In London: They Didn't Have To, But They Did
--Nipun Mehta
9 minute read
Jun 24, 2009


After my second talk at London Business School, Andrew comes up to introduce himself.  It turns out that he is the CEO of UK's largest parking garage company -- NCP -- and in listening to the CharityFocus story today, he had several "break-through" moments around the gift-economy ideal.  "What if you allocated a daily kindness budget for each parking attendant, and gave them an opportunity to tag a random customer: 'Sir, your bill was paid for by an anonymous friend.  Here's a Smile Card.  Please pay it forward."  The attendant would feel empowered, the customer would be bowled over, and the stories would ripple to shift the ethos of the entire company.  Andrew digs it!  He gets the power of small acts, because one of their parking attendants recently saved someone from a suicide attempt in the garage.  We agree to video conference with his leadership team, to imagine the possibilities around their 750 garages!

During my last four days in London, I didn't get enough sleep but I did get many opportunities to plant gift-economy seeds in unsuspecting places. :)  I was invited to London Business School by Professor Rao, to share stories with his classes ... and then, of course, serendipity has a way to taking over!

Part of the joy of being the gift-economy change you wish to see in the world is that you are surrounded by many small gifts.  Adam came to pick me up at the airport, oriented me for my first trip to London, handed me a public transit map, an oyster card for the "Tube", and snuck a 20 pound note "just in case".  He didn't have to do any of that, but he did.  Soon after landing, I delivered my first talk, as the energized class dissolved my jetlag.  Afterwards, Karishma and Aditi whisked me away for a mandatory trip to London Bridge for dinner (and a tutorial on British vocabulary :)).  And then Aditi came back all the way just to drop me off.  She didn't have to, but she did.  When I wasn't staying at Srikumar's, Trishna hosted me in her "flat" despite being out of town ... and went way OVER the top, by remembering the smallest details ranging from setting up the wireless internet and an electrical adapter (which I desperately needed!) to having fresh towels and an umbrella to loading up the refrigerator with goodies ... and even setting up a meditation cushion in my room!  She didn't have to, but she did.

To be held by such gifts is half of the umph behind my talks.  And the other half of the umph is the practice of paying forward those gifts.  The rest is just details. :)   In fact, Professor Rao himself remarked: "You're not a polished speaker per se, but just who you are *being* seems to really get through to people."  I got a real kick out of that comment!

Being professional may impress but it does not inspire.  It is exactly the oridnariness of the unpolished and the unknown and the unaccomplished that people easily relate to.  And then the ripples naturally start spreading.  Someone wrote the next day, about a deep conversation he had with an old man on the street because he was open to it.  A gentleman said he came 220 miles to hear my talk, and the gift-economy stories really reconnected him to his mom's ideal of hospitality.  A couple want to explore starting Karma Kitchen in the UK.  Mohan, who recently retired as the chief of Proctor & Gamble, said he was "tickled pink" by the first lecture and rescheduled his meetings the next day to attend the second talk.  Some students included "gift economy" in their year-end skits the next day.  I must've received at least a dozen emails describing how people were touched and more importantly, how they plan to carry forth the spirit of goodness in one small way or another.  Some asked about volunteering, some thought of new ideas to implement in their contexts, some signed up for all of our newsletters and everyone took a card from the Smile Deck.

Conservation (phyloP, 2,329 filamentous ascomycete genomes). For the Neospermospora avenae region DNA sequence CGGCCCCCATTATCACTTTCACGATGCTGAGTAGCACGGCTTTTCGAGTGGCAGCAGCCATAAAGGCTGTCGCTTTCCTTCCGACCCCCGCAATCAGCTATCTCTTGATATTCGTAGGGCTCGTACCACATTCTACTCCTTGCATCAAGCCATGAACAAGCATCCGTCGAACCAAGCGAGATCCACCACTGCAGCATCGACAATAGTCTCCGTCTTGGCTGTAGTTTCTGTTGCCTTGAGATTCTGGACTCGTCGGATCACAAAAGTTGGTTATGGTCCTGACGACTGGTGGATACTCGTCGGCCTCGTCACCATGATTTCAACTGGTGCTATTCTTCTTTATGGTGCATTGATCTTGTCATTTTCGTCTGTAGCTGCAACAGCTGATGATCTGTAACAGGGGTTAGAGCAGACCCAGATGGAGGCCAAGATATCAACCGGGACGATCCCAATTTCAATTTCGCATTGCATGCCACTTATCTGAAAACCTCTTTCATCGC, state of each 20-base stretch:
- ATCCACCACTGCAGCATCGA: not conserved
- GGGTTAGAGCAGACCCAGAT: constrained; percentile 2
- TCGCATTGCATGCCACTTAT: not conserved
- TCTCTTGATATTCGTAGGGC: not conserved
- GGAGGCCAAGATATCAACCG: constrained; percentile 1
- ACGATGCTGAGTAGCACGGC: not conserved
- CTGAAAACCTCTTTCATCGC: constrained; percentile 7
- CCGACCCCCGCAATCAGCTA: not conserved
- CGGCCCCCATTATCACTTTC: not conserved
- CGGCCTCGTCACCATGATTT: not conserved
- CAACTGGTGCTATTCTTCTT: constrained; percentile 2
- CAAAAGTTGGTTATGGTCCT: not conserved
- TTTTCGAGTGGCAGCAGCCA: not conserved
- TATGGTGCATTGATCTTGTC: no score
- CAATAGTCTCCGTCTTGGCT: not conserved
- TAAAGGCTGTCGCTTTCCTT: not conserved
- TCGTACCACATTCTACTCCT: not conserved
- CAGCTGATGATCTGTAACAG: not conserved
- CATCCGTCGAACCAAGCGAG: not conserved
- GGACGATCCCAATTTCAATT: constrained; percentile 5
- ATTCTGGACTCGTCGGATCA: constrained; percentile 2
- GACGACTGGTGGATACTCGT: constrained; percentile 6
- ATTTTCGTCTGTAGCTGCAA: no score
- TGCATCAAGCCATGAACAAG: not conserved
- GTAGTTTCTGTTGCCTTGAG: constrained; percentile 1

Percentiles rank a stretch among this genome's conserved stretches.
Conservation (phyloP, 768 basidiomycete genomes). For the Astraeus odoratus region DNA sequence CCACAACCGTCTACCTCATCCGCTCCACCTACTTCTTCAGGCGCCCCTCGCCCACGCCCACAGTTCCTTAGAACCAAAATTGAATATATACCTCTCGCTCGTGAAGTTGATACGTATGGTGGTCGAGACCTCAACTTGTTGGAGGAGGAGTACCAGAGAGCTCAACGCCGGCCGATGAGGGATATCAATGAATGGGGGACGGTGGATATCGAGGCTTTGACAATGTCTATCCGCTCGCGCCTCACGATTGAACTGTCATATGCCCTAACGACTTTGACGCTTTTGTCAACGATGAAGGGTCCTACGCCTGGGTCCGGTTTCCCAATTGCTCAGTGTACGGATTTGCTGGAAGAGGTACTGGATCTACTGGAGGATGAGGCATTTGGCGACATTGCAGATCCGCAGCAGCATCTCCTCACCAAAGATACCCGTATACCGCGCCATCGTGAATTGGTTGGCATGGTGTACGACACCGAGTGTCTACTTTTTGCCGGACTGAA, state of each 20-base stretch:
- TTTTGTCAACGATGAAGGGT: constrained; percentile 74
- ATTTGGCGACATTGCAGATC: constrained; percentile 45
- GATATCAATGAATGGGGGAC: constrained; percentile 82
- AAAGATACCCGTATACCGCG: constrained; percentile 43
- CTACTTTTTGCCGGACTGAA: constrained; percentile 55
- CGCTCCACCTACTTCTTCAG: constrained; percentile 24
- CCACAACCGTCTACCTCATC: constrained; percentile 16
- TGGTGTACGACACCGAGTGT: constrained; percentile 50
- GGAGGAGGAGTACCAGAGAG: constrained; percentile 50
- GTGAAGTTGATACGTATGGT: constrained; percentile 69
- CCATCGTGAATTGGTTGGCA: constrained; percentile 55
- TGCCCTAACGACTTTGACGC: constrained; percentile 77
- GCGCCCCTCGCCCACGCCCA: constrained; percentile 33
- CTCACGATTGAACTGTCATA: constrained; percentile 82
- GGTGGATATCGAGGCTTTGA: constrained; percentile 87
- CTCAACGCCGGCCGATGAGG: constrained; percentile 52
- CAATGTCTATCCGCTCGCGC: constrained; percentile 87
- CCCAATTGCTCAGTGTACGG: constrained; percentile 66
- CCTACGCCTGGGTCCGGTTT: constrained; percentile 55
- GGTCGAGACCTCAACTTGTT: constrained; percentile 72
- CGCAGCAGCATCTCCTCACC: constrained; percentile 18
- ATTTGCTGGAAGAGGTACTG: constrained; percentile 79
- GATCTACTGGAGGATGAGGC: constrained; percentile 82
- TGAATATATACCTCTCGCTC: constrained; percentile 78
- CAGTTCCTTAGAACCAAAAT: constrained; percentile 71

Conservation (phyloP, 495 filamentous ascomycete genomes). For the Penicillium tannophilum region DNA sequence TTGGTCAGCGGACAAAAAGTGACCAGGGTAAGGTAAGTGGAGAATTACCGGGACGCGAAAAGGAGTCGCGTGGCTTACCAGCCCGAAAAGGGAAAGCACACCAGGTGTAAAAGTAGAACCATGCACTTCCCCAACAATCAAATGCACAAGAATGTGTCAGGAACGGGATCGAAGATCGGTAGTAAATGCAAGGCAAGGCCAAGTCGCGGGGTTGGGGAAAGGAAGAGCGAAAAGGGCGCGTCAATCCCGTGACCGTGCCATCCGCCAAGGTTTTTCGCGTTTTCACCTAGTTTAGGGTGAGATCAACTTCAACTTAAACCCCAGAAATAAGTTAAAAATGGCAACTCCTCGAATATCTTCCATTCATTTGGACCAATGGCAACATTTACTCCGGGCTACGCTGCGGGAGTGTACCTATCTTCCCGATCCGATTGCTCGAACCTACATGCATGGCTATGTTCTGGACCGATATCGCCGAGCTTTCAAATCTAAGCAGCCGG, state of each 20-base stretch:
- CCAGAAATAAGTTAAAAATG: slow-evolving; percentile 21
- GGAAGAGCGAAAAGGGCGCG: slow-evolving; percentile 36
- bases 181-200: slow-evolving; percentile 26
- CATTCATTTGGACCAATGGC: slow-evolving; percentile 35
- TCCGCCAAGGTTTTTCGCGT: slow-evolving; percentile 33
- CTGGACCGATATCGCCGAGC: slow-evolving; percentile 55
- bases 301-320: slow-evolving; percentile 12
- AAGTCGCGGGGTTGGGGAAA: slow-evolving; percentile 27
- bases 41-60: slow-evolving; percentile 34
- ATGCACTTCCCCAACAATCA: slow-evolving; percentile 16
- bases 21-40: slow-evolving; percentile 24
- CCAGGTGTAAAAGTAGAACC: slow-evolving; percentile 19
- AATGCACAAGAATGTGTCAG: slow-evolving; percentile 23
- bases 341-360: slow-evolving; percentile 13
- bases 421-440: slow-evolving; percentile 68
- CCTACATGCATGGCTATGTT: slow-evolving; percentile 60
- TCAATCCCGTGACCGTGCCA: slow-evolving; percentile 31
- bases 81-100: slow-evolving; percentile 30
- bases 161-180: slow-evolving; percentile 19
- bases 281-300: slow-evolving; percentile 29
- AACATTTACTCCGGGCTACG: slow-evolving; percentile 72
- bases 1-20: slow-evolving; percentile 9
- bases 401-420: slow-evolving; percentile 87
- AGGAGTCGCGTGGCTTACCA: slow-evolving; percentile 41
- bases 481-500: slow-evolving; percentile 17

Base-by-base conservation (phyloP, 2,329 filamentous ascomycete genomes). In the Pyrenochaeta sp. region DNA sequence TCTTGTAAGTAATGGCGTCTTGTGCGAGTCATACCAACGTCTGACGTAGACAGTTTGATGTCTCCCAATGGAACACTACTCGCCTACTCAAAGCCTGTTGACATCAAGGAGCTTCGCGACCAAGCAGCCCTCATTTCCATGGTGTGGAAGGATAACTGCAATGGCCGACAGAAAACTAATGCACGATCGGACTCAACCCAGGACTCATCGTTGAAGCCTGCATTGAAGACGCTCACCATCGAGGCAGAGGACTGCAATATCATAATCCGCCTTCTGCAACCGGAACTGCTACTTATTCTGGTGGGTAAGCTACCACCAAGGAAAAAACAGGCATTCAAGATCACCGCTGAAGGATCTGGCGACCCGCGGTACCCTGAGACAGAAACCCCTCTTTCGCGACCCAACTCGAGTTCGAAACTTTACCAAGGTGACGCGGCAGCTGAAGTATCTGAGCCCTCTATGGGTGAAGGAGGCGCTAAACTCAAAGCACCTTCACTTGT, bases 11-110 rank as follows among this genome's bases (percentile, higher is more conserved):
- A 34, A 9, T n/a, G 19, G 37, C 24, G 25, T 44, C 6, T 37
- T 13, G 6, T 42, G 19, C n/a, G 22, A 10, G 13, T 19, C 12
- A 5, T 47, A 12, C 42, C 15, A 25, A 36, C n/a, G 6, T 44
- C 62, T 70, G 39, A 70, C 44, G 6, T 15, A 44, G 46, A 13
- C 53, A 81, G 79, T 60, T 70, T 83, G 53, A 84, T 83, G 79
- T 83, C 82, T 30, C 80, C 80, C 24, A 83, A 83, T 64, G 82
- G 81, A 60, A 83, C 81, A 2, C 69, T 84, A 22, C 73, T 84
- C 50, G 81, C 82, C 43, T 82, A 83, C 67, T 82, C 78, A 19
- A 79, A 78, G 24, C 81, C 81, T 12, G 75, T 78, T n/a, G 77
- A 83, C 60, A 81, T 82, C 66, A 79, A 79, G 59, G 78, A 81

In addition, it was a treat to engage in spirited Q&A with business oriented minds.   I mean, the previous speaker for this group was Rajat Gupta, who was a managing partner at McKinsey; the one before that was Ben Zander, who is the conductor of Boston Philharmonic.  They're used to correlating "big" with success.  And they're hardly ever exposed to the power of non-financial incentives.  CharityFocus values -- give freely, trust unconditionally, and think small -- run against almost everything they're taught.  So it's natural to get questions like: "Do you ever wonder if you'd be able to achieve more, with a paid staff?"  The essence of all such queries boil down to a distinction between impact and transformation.  Business schools ingrain the value of impact, which is immediate and quantifiable, but I use the CharityFocus story to point at the power of transformation that is multi-generational, subtle and often immeasurable.  Society needs a balance of both, but in the current state of affairs, we need to rebalance in the direction of transformation.

The next night, Aditi hosted a "Wednesday" meditation.   We sat in silence for an hour that everyone felt "went by so fast", and then we did a circle of aha-moment sharing.  Fernando spoke about his ongoing Camino pilgrimage, Soumil shared about his insights into healing himself from sickness, Gloria talked about being raised in the cocoon of Chinatown and wanting to explore photography, John talked about the toxic nature of law despite his Dad being a Yale law professor, and so on.   There was a palpable vibe in the room -- everyone felt happy.